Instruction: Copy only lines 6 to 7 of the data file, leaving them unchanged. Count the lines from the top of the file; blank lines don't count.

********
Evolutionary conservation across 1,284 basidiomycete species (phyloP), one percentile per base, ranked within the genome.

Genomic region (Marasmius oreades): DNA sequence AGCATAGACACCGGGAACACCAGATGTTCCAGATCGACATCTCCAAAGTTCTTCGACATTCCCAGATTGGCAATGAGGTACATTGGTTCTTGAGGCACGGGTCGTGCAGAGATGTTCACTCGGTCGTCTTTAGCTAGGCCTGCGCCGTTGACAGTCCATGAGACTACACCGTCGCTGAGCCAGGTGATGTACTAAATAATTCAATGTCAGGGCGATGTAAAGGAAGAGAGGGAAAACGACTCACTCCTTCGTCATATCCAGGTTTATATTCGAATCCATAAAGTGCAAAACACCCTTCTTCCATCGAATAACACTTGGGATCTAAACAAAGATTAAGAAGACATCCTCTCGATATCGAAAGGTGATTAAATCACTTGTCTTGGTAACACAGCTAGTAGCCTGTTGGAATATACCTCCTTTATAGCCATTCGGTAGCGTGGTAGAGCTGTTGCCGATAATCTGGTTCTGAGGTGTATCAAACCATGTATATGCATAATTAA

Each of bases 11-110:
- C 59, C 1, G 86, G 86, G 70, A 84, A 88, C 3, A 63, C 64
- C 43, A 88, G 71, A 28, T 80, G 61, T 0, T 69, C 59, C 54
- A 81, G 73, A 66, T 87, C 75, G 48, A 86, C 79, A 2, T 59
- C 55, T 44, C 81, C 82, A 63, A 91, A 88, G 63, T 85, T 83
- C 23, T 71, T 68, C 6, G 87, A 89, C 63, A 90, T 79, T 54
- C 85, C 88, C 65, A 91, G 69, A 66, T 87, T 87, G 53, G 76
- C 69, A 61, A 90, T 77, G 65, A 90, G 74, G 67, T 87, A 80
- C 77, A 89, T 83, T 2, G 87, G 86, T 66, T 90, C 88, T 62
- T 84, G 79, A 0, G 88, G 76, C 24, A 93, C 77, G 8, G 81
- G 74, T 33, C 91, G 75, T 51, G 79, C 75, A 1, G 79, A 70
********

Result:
- A 81, G 73, A 66, T 87, C 75, G 48, A 86, C 79, A 2, T 59
- C 55, T 44, C 81, C 82, A 63, A 91, A 88, G 63, T 85, T 83